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This emergency room physician went from the horrors of the Surfside disaster back into the ER battling Florida's Covid-19 surge

This emergency room physician went from the horrors of the
Surfside disaster back into the ER battling Florida's Covid-19
surge 1
“It’s honestly going from one disaster to another,” Abo told CNN’s Brianna Keilar. “We have plenty of PPE and I feel safe myself, but it’s really dangerous … (for) patients because there are so many people waiting — we’re just literally running out of room …”
Dr. Ben Abo was on the frontlines of the search and rescue missions at the Surfside, Florida, building collapse.
Coronavirus-related hospitalizations in Florida are up 13% from their previous peak on July 23, 2020, according to the Florida Hospital Association. And FHA said they expect 60% of hospitals in the state to face a “critical staffing shortage” in the next 7 days.
According to a news release Tuesday, there are currently 11,515 patients hospitalized with Covid-19 in the Sunshine State. FHA said that 84% of all inpatient beds and 86.5% of ICU beds are currently occupied.
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Nationwide, hospital rooms are filling back up again with Covid-19 patients as the Delta variant spreads and tears through the unvaccinated population.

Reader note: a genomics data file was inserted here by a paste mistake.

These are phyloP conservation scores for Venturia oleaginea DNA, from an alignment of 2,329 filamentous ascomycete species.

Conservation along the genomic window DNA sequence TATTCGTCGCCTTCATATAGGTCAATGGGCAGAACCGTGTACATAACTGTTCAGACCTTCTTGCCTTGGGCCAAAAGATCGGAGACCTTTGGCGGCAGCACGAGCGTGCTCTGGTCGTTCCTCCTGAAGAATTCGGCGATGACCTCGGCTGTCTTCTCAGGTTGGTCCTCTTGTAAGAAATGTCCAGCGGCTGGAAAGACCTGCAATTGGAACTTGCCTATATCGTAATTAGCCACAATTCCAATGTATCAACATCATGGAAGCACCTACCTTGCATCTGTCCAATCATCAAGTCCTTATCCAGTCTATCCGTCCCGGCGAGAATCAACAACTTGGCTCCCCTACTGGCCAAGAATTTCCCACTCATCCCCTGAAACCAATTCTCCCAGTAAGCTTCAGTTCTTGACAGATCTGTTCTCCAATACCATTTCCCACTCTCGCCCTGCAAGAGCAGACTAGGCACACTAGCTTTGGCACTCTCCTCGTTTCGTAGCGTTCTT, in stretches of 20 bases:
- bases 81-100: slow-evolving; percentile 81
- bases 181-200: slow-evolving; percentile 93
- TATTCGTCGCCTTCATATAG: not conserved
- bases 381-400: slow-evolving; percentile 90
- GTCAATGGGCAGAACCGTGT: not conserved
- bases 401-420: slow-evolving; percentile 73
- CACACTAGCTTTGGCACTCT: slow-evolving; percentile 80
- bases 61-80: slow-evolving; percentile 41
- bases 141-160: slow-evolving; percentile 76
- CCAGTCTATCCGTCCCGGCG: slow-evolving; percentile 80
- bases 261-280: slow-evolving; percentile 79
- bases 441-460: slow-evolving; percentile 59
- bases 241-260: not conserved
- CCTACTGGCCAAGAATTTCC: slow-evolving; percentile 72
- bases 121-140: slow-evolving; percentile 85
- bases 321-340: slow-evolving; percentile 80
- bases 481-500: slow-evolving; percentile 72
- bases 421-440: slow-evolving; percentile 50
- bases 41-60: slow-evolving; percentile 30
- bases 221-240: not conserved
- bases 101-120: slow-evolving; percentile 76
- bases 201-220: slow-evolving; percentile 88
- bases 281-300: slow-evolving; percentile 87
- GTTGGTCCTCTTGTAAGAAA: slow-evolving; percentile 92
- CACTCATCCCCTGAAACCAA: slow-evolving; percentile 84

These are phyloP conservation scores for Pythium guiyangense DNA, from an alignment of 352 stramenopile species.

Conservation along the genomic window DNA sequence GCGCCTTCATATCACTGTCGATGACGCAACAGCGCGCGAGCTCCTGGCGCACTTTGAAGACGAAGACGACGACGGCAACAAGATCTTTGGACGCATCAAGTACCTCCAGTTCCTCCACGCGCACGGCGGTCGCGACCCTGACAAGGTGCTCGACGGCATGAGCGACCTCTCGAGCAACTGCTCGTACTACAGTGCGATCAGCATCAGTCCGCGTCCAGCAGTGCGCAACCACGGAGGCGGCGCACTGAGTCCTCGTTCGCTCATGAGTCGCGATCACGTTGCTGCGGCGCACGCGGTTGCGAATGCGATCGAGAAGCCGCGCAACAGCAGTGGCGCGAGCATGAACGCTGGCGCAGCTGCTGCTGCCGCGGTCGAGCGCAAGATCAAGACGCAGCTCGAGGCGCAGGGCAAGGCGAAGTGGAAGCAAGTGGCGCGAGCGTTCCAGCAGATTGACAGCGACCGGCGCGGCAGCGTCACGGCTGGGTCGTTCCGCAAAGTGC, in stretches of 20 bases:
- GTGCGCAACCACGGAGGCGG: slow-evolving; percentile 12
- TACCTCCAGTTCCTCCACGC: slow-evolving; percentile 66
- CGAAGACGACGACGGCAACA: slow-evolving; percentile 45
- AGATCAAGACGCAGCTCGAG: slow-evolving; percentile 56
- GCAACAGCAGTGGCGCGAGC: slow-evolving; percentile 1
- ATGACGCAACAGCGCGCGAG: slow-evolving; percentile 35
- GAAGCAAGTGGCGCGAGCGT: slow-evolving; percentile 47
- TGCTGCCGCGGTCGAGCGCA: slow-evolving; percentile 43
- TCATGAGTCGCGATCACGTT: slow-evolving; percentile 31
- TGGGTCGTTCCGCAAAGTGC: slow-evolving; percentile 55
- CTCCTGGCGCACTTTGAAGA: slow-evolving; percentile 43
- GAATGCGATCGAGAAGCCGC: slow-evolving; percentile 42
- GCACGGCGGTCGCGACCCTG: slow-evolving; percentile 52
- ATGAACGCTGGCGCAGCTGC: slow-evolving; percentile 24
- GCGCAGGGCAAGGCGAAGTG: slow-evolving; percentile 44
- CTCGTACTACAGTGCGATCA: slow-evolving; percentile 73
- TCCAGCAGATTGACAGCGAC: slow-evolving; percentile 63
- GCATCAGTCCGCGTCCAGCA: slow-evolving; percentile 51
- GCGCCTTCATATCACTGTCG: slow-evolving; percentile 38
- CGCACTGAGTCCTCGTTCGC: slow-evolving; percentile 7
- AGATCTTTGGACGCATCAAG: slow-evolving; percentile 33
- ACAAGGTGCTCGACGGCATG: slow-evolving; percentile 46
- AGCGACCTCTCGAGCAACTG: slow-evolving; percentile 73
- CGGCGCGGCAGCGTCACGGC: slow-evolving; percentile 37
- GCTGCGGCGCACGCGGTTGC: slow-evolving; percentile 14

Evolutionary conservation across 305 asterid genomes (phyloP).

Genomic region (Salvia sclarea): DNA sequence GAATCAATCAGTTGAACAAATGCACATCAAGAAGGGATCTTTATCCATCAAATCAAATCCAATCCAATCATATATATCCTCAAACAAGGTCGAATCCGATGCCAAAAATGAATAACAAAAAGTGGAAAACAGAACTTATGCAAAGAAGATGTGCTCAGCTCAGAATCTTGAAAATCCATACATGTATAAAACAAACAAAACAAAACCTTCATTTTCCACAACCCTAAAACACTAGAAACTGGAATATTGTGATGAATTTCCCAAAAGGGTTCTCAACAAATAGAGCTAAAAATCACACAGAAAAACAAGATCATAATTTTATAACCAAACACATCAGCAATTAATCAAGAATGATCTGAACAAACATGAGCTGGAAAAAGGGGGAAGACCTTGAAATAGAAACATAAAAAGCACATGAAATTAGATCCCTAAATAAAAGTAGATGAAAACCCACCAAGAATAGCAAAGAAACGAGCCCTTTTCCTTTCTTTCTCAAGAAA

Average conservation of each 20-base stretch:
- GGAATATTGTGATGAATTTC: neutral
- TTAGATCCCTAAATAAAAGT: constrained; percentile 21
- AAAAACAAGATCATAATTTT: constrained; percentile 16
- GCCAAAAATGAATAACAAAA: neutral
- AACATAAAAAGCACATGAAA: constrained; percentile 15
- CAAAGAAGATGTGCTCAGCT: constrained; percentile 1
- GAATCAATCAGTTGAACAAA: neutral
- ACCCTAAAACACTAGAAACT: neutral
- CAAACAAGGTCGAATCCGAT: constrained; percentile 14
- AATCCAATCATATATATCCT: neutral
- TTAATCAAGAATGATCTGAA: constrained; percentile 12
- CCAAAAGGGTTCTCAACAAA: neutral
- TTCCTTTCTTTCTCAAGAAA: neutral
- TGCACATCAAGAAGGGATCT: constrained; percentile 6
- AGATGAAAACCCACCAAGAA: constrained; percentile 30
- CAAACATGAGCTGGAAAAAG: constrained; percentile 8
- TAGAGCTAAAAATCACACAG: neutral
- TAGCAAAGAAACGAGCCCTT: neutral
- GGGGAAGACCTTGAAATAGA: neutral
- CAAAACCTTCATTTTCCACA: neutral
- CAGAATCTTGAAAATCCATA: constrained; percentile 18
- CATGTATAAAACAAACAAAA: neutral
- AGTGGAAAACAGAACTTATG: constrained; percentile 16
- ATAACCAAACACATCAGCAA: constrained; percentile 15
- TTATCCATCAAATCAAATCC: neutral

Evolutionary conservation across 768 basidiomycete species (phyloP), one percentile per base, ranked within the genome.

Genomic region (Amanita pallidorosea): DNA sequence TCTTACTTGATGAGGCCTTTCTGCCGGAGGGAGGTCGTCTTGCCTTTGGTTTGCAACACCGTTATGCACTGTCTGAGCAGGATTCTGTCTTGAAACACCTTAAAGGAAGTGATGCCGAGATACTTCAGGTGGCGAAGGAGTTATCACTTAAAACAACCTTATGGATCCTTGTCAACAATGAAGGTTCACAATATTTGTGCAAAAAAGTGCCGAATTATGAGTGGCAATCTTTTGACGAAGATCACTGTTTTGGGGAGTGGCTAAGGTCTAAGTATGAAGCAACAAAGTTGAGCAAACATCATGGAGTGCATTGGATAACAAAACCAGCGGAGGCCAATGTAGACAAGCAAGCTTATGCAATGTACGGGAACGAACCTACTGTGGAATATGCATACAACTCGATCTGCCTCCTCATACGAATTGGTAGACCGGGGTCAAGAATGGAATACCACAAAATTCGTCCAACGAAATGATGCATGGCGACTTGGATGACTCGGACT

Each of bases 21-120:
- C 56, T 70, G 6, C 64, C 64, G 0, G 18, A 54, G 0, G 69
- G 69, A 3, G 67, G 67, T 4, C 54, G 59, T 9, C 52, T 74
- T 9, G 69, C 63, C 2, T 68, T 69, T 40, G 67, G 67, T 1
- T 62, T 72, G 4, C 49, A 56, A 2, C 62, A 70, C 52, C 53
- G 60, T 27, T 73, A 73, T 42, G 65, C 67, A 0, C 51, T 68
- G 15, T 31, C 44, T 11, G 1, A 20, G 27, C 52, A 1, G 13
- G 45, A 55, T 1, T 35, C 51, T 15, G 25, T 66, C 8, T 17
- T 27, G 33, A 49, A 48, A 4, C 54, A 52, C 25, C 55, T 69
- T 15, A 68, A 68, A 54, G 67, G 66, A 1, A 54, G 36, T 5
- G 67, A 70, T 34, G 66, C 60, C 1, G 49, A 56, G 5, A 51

“There are still about 90 million eligible Americans who are unvaccinated,” said Jeffrey Zients, White House Covid-19 response coordinator, on Monday. “And we need them to do their part, roll up their sleeves and get vaccinated. Each and every shot matters.”

Choosing to hear misinformation

At Surfside, Abo was in charge of the urban search and rescue team, he said. He described working at Surfside as a “familiar but unknown” experience because, though he was using his medical expertise, he wasn’t fully equipped for every situation at hand.
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At times, he said he didn’t know what he’d have to do to treat someone, and unlike working at a hospital, he didn’t have the support of a bigger staff. He said he found himself having to “macgyver” a lot of solutions.
Abo said that what he’s facing now that he’s back in the emergency room is frustrating because the pandemic was, and in some ways still is a preventable situation.
“I personally lost four people … and to come back and do this full gamut, where this essentially could have been prevented, it really could have been prevented if people would just listen to proper information.”
“There really is a difference between listening and hearing,” Abo said. “They are (people) choosing to hear misinformation and this is just, it’s a slap in the face, it really is.”

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